However there are many sporting occasions that do not really appeal to the Maltese, so are very easy to miss. In England I would always try to watch a bit of Wimbledon, The Ashes (at breakfast if it was in Australia) and even The Ryder Cup (who’s the bore off now?) for the last few hours if it was close. Since being out here I’ve missed them all and have no idea when they are or who has won them.
Even the Olympics which I presumed was a worldwide viewing must, wasn’t really shown on Maltese TV. It was shown on the Italian channels but they only focussed on the events that Italians were participating, which wasn’t many or particularly memorable.

I was always been a bit addicted to Sky News in England but only watch it now if something really important happens and even then it’s online. Although I’m living here, I admit that I like to have a general idea of what is happening back home, even if it’s generally negative and doesn’t really affect me anymore. It’s also nice to see the UK weather forecast and have a little snigger, admittedly childish but perfectly true.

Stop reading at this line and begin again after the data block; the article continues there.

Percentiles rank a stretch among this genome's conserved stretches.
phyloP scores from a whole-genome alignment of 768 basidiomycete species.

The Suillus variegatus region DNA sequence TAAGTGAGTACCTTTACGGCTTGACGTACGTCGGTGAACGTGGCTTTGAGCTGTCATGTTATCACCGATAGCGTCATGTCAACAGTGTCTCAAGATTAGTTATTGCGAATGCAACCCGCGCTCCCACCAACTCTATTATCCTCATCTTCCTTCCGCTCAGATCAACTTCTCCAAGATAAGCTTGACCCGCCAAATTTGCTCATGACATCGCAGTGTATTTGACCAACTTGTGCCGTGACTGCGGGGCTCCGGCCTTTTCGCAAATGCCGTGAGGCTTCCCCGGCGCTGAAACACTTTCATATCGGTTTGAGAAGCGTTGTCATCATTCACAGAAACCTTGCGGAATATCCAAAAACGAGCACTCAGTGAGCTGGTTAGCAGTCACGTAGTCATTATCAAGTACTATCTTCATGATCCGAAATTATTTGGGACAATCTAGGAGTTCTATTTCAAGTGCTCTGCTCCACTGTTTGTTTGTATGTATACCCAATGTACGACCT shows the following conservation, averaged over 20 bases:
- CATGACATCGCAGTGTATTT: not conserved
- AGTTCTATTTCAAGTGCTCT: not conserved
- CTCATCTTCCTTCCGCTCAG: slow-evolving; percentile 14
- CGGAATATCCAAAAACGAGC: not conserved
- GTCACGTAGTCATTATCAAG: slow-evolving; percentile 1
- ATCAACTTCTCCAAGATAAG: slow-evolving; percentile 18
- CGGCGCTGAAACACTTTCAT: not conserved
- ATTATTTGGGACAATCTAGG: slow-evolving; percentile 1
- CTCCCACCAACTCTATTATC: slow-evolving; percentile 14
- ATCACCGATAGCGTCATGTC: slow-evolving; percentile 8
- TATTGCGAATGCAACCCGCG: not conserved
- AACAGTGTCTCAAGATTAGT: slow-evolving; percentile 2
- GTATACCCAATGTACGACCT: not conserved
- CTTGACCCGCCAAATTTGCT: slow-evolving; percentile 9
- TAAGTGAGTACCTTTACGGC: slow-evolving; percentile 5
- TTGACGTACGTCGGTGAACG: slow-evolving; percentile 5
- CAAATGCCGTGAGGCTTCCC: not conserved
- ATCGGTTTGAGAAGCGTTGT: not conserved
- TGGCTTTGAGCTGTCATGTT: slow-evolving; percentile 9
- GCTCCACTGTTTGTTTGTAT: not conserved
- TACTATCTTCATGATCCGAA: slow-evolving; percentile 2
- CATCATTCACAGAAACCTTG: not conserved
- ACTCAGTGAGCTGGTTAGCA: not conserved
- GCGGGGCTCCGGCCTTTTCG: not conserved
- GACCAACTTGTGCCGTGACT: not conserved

In fact it has to be said that all the things that frustrated me in the UK, pretty much stemmed from watching TV. I’m not advocating conspiracy theories that we are manipulated by TV but all the negativity that used to fill my evenings has gone now. Shoddy politics, Jeremy Kyle types, Coronation Street and even Lenny Henry (I can’t stand him) are all off the radar now. Instead my evenings now normally consist of having a walk along the sea, sometimes an ice cream, maybe a couple of shandies but always at a relaxed pace and never concerned about my safety.

After adapting to the Maltese way of life so well, I’m not sure how I would cope with the stressful English lifestyle. Then again with the amount of fun I’m having here and being really honest, I have no plans on actually finding out.